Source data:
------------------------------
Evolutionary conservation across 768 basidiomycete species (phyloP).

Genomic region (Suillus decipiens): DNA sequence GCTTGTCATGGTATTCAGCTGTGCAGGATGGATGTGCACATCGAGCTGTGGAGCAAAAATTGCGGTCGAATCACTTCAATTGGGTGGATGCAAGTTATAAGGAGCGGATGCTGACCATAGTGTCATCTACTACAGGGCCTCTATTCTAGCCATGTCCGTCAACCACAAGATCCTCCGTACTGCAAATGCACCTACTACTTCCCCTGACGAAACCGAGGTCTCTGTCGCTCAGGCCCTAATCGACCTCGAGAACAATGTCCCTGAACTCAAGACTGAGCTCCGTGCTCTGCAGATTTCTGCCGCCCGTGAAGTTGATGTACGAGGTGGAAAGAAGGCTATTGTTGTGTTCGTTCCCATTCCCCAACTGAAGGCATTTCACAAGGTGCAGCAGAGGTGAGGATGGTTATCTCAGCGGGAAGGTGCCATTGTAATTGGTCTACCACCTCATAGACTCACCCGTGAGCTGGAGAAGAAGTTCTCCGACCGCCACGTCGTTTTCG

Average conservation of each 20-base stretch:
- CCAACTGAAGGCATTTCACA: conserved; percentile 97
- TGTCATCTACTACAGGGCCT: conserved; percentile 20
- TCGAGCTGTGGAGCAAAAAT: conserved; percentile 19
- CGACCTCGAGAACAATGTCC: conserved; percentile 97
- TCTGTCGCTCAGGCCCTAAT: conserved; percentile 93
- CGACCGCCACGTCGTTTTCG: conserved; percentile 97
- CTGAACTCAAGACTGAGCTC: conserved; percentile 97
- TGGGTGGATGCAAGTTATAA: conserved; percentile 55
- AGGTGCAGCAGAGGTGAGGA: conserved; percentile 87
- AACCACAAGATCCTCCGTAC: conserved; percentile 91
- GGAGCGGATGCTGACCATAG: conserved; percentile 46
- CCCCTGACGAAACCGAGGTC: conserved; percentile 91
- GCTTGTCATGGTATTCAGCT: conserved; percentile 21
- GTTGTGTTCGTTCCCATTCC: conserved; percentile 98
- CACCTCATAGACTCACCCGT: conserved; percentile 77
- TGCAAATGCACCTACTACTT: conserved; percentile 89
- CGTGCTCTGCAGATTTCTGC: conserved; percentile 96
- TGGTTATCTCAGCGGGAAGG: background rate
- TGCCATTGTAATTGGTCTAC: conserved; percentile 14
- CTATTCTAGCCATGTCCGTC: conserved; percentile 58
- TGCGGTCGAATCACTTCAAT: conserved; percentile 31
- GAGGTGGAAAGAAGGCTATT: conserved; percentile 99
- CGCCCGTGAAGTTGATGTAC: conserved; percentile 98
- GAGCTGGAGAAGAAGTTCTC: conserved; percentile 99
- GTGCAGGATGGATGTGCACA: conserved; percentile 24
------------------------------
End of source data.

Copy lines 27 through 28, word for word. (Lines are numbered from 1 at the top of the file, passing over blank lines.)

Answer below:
- GAGCTGGAGAAGAAGTTCTC: conserved; percentile 99
- GTGCAGGATGGATGTGCACA: conserved; percentile 24